Introduction/Background To describe the clinical and sonographic characteristics of extra-gastrointestinal stromal tumors (eGISTs).
Methodology This is a retrospective multicentric study. From the database of 9 large European gynecologic oncology centers we identified patients with a histological diagnosis of eGIST, who had undergone preoperative ultrasound. One author from each center reviewed stored images and ultrasound reports, and described the lesions using IOTA and MUSA nomenclatures following ultrasound evaluation form. In addition, clinical information, surgical and pathological reports were recorded.
Results Thirty-five women with eGISTs were identified, 17 incidental findings and 18 symptomatic cases. Median age was 57 years (range 21–85). Two patients (6%) had ascites and median CA 125 was 23 U/mL (range 7–403 U/mL). The vast majority of eGISTs were intraperitoneal lesions (33/35, 94%) with few retroperitoneally (2/35, 6%). The most common site was abdomen (23/35, 65.7%), and 12 lesions (34%) were in the pelvis. eGISTs were typically large (median of 79 mm) and solid tumors (31/35, 89%), the remaining eGISTs were multilocular-solid tumors (4/35, 11%). The tumor shape was mainly lobulated (20/35, 57%) or irregular (10/35, 29%). The echogenicity of solid tumors was less often uniform (8/35, 23%) but always hypoechogenic. More frequently solid tumors were non-uniform due to mixed echogenicity (13/27, 40%) or small irregular cysts (14/27, 37%). eGISTs were typically richly vascularized (color score 3 and 4, 31/35, 89%) with no shadowing (31/35, 89%). Based on pattern recognition, eGISTs were usually correctly classified as malignant lesion (32/35, 91%) and the specific diagnosis of eGIST was the most frequent among the presumed diagnosis (16/35, 46%).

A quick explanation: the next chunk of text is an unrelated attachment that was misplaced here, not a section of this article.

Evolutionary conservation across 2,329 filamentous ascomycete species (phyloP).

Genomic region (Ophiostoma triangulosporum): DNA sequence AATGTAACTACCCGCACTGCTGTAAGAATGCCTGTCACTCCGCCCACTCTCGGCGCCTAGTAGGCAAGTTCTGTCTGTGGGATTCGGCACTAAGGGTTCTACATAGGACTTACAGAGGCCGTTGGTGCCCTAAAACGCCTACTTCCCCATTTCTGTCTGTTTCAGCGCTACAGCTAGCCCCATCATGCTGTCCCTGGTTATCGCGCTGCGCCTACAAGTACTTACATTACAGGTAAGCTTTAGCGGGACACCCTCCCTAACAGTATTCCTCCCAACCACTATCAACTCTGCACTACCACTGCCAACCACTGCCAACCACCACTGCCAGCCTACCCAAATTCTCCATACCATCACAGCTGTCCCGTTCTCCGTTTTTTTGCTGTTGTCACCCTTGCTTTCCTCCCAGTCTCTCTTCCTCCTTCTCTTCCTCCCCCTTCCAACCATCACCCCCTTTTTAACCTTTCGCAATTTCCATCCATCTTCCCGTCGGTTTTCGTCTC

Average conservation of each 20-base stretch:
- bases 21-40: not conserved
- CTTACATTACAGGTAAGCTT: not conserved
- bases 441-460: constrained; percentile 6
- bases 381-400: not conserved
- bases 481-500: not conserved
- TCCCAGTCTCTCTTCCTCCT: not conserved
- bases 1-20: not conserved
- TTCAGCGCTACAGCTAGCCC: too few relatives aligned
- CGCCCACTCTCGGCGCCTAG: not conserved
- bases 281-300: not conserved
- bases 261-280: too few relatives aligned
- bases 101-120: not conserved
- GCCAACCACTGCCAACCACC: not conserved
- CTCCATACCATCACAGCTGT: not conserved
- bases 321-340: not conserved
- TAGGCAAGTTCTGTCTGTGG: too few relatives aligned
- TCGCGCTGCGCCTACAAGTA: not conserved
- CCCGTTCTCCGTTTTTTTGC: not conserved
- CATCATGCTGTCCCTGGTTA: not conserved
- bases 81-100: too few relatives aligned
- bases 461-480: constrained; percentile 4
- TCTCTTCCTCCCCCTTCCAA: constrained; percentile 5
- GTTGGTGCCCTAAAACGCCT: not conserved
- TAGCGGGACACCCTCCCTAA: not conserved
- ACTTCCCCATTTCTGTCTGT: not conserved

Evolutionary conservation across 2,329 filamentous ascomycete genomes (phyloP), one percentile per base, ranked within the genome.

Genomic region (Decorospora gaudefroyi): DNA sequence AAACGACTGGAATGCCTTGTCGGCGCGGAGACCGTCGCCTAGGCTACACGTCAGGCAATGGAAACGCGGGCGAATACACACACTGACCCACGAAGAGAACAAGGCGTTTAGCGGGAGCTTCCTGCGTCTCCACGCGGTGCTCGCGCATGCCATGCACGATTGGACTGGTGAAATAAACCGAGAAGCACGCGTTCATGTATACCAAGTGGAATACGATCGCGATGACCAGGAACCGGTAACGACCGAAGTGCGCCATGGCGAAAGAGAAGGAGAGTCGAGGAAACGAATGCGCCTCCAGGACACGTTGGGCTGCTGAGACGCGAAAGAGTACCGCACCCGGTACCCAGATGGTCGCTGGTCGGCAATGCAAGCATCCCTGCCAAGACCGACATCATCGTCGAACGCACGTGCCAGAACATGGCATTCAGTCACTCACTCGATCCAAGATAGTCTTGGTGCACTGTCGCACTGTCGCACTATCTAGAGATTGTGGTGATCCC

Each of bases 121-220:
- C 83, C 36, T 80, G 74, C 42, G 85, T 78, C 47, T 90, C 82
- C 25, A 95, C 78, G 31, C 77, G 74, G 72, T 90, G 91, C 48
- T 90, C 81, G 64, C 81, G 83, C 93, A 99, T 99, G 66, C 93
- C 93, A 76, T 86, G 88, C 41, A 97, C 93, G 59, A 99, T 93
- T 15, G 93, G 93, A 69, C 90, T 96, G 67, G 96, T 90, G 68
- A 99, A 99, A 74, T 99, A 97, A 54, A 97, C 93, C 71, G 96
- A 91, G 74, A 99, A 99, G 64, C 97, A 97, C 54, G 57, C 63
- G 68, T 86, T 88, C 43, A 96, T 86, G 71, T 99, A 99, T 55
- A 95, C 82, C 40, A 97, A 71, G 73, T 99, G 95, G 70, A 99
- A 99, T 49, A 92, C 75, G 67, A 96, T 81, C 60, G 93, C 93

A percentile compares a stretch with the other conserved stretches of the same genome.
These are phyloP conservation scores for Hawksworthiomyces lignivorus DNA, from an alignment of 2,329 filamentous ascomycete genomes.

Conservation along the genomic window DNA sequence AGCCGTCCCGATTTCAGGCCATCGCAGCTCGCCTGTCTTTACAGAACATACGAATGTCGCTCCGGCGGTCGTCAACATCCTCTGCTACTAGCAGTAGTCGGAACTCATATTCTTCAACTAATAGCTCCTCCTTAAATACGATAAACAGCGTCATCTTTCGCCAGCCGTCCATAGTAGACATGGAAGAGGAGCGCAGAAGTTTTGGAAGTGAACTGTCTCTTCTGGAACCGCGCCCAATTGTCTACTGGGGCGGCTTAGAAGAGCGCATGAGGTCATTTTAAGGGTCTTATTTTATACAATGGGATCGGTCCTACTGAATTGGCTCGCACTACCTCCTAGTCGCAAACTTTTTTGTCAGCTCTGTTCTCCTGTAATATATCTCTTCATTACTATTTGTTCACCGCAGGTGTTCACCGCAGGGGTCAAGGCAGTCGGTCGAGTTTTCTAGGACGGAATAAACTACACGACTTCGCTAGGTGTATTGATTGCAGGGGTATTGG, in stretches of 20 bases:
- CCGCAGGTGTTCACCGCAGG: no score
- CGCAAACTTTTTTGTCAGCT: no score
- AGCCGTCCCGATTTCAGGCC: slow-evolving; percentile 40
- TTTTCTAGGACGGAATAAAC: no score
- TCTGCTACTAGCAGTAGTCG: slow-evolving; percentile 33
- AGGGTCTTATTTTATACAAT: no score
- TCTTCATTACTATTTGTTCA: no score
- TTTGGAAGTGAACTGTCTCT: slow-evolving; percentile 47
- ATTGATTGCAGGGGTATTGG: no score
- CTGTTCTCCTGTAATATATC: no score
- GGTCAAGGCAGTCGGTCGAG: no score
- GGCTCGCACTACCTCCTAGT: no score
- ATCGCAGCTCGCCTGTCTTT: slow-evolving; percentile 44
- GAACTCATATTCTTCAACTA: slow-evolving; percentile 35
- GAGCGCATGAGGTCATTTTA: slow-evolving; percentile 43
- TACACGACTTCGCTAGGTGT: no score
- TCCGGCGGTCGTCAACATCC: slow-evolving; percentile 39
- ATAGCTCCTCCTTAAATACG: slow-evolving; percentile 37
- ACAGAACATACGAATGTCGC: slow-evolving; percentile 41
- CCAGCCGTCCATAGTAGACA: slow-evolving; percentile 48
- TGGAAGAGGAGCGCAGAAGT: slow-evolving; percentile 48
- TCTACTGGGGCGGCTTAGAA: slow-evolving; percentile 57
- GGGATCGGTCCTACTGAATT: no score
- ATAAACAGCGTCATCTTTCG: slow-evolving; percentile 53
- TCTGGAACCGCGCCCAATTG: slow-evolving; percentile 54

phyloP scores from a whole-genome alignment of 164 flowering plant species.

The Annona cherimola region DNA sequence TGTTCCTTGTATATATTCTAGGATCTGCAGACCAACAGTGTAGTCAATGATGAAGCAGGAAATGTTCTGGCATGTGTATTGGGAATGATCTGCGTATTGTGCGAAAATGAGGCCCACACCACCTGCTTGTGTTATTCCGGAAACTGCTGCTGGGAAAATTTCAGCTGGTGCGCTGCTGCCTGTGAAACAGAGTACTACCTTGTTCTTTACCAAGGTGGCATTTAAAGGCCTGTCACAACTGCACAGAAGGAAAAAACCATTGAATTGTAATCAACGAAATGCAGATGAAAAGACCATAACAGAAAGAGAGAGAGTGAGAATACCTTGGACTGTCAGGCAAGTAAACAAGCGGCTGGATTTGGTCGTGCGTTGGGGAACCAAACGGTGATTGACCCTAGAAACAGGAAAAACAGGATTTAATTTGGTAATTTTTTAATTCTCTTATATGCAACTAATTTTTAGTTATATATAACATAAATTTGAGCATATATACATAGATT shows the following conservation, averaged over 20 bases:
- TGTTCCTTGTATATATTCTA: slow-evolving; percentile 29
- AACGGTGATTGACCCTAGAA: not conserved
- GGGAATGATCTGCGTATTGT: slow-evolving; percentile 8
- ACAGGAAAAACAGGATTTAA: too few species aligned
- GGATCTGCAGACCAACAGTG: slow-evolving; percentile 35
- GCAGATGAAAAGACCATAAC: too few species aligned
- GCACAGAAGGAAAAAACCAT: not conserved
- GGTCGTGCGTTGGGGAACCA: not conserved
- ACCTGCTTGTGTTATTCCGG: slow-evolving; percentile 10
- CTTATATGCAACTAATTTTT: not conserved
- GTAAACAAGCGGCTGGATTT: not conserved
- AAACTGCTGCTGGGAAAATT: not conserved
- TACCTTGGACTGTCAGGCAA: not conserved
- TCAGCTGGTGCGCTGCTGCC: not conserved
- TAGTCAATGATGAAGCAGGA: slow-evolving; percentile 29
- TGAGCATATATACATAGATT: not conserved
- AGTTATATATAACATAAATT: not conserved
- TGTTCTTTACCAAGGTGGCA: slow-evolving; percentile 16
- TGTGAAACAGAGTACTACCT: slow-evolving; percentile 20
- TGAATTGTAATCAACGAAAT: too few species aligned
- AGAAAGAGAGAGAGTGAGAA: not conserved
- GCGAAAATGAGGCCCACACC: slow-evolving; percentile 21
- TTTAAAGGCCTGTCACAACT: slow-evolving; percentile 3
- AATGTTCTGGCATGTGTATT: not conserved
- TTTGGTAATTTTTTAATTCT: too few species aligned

Conclusion On ultrasound, eGISTs were usually solid non-uniform intraperitoneal tumors with rich vascularization and no shadowing. They may mimic ovarian fibroma or uterine fibroids but the extra-genital origin in the combination with ultrasound characteristics in experienced hands point to the diagnosis of these uncommon tumors.
Disclosure This work was supported by Charles University in Prague (UNCE 204065 and PROGRES Q28/LF1). None of the authors declare any conflict of interest.
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